A mental health professional will use the diagnostic criteria for NPD in the DSM-5 as laid out by the American Psychiatric Association (APA) to diagnose someone with NPD.
According to the DSM-5, a person with NPD must:
- Have chronic, long-term impairments in social and personal functioning due to their narcissistic traits.
- Display pathological personality traits that affect their relationships and well-being.
To be diagnosed with NPD, a person’s behaviors cannot be attributed to their developmental stage (e.g., adolescence) or other challenges they are facing with their mental or physical health (e.g., substance abuse).
What If It’s Not NPD?
Personality disorders are complex mental health conditions. A person who shows traits of NPD may have another cluster B personality disorder, such as borderline personality disorder (BPD).
They could also have a mood disorder, such asbipolar disorder. That’s why it is important to be diagnosed with NPD by a licensed mental health professional.
How Types of Narcissism Are Treated
People who have narcissistic traits but not NPD might be more aware of the negative effects of their behavior and be open to working on them.
Treatment for NPD can be more difficult, as a person with the disorder often does not recognize their behavior as being problematic and may not be motivated—or willing—to change.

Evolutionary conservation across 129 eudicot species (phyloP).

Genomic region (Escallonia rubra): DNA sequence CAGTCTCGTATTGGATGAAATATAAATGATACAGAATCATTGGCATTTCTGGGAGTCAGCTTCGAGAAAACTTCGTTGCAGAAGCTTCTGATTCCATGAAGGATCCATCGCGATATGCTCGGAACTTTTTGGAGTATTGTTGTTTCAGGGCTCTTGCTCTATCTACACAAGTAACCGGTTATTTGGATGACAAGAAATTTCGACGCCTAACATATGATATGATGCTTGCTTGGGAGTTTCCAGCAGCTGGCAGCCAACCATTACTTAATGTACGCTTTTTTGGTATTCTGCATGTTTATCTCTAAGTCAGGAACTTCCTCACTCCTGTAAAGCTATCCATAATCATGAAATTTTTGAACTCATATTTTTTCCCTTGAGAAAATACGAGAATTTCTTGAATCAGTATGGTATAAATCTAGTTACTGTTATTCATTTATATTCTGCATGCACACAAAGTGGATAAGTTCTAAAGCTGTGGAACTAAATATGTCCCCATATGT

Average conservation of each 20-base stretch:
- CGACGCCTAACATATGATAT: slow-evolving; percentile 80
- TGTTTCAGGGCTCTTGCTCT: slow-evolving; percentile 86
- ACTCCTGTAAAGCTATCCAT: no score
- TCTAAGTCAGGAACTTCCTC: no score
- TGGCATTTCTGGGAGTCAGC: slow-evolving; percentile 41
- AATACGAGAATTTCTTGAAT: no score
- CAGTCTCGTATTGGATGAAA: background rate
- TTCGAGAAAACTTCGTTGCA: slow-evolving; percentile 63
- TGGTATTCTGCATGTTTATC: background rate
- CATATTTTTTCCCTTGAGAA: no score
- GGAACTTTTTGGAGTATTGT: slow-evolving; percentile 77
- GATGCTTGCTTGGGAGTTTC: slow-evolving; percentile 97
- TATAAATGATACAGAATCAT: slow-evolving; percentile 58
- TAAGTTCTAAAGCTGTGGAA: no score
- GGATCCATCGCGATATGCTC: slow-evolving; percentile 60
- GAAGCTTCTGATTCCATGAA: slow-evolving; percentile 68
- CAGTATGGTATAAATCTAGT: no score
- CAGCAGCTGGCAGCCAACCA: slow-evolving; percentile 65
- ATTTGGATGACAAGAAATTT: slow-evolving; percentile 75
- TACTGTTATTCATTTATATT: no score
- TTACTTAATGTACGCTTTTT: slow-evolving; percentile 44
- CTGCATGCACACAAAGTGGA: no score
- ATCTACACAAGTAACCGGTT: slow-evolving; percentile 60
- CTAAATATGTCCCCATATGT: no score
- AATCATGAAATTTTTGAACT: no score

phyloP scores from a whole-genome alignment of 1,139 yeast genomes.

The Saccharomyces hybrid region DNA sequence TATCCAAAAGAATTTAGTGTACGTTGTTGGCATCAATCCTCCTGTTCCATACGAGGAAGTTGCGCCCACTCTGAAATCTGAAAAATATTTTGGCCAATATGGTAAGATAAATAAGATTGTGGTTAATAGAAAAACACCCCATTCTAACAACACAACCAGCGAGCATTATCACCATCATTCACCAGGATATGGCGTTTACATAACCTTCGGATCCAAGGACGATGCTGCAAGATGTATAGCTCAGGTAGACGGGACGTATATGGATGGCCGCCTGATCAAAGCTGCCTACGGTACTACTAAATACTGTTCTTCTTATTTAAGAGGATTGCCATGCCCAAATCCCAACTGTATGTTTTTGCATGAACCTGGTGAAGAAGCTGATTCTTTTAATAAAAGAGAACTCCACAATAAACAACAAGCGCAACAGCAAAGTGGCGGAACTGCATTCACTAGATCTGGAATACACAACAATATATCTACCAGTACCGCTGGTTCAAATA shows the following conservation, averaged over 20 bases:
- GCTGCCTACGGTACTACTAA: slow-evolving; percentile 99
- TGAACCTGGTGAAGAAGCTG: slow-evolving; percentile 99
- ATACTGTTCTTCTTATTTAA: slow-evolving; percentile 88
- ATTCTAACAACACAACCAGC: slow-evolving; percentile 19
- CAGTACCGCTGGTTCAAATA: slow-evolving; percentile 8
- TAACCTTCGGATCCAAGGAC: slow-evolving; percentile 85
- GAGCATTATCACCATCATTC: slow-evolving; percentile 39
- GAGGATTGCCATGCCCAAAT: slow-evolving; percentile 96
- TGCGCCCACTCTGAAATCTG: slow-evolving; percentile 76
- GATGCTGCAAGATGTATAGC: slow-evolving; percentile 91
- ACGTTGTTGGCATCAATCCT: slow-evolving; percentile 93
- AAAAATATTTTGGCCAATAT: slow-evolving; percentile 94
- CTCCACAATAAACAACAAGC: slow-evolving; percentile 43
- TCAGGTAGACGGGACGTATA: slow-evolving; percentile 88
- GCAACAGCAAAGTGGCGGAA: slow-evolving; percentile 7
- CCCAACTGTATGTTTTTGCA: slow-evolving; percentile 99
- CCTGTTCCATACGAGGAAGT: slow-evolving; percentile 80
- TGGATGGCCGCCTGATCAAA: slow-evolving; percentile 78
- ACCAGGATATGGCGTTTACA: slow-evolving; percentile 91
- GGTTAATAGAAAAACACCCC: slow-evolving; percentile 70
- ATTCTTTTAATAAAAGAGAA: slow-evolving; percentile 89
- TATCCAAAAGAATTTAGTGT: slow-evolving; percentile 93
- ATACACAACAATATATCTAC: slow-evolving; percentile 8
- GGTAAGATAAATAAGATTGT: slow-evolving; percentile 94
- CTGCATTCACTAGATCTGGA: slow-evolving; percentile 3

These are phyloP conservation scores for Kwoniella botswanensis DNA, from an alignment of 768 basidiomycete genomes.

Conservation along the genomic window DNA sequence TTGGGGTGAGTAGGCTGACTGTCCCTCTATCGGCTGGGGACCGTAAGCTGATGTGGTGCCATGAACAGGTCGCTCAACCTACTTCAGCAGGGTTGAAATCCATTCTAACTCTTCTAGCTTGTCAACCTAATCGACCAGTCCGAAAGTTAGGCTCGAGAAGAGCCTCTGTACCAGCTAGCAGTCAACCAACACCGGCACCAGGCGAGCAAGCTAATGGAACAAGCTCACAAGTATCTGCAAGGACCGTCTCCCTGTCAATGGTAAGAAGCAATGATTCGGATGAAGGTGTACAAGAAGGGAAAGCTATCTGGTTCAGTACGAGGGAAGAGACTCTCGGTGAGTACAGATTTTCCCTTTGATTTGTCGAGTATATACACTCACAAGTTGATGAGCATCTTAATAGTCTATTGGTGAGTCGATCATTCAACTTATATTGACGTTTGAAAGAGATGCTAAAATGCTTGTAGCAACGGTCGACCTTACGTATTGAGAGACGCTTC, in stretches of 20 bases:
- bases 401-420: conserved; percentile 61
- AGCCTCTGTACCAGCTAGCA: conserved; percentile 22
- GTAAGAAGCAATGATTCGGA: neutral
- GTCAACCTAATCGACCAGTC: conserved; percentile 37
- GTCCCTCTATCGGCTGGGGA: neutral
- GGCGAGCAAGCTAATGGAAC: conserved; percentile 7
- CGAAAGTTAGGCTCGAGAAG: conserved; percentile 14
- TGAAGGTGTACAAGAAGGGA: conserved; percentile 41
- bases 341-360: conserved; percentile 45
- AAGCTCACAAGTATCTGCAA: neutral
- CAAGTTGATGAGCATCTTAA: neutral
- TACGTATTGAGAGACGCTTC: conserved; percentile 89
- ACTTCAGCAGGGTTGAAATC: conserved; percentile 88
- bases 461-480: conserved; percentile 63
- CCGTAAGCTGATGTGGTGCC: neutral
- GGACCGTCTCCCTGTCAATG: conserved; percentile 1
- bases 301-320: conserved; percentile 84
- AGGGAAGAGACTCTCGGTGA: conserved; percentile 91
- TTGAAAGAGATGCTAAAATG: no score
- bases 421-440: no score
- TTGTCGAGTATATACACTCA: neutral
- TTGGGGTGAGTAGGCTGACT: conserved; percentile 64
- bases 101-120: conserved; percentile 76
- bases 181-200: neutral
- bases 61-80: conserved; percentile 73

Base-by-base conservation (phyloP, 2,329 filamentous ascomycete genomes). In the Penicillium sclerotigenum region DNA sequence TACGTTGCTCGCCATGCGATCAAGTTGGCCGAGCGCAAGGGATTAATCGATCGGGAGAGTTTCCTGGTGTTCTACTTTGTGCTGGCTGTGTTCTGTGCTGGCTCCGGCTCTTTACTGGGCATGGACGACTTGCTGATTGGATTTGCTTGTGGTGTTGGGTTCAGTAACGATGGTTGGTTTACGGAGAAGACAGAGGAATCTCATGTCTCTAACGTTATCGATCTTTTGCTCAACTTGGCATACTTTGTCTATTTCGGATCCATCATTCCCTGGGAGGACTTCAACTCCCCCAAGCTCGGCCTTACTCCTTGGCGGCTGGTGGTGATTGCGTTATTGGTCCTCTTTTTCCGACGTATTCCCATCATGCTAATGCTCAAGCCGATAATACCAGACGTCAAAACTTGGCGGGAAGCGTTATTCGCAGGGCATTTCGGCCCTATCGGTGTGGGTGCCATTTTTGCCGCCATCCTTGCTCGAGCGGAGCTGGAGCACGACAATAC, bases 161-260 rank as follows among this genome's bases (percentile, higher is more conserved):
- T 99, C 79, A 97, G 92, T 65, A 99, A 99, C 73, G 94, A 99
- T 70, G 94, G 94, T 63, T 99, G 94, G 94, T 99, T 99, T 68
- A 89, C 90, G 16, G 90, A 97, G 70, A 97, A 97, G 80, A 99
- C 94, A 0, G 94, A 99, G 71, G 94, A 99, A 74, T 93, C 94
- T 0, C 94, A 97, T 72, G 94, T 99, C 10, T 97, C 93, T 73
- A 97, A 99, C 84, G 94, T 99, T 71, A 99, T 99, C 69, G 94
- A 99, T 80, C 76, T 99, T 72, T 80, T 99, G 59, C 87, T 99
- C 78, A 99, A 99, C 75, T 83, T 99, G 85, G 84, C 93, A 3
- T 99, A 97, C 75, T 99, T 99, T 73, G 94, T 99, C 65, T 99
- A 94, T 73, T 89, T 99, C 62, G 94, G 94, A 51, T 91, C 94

If a person with NPD is open to it, taking part in psychotherapy can be beneficial. Talk therapy can help them improve their relationships, build self-esteem, learn to set more realistic goals and expectations, and work through past traumas.
Psychotherapy can help people with NPD in several areas, such as:
- Developing a sense of self that does not rely so much on getting outside recognition
- Setting realistic goals
- Dealing with and healing from past traumas
- Improving relationships with partners, friends, colleagues, and relatives
- Developing a greater sense of empathy for others
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Narcissistic personality disorder(NPD) mental health condition that causes someone to exhibit traits like grandiosity, self-absorption, and an excessive need for praise and admiration.People can have narcissistic traits without having NPD.
While NPD is the only official diagnosis related to narcissistic traits, researchers have identified several subtypes of NPD, such as overt narcissism, covert narcissism, antagonistic narcissism, communal narcissism, and malignant narcissism.
People with NPD and their loved ones can benefit from psychotherapy, includingfamily counseling,support groups, and couples counseling.
Whether you think that you have NPD, or that your or a loved one has NPD or narcissistic traits, it can be important to get help. It’s possible to improve relationships, build self-esteem, and set more attainable, realistic goals.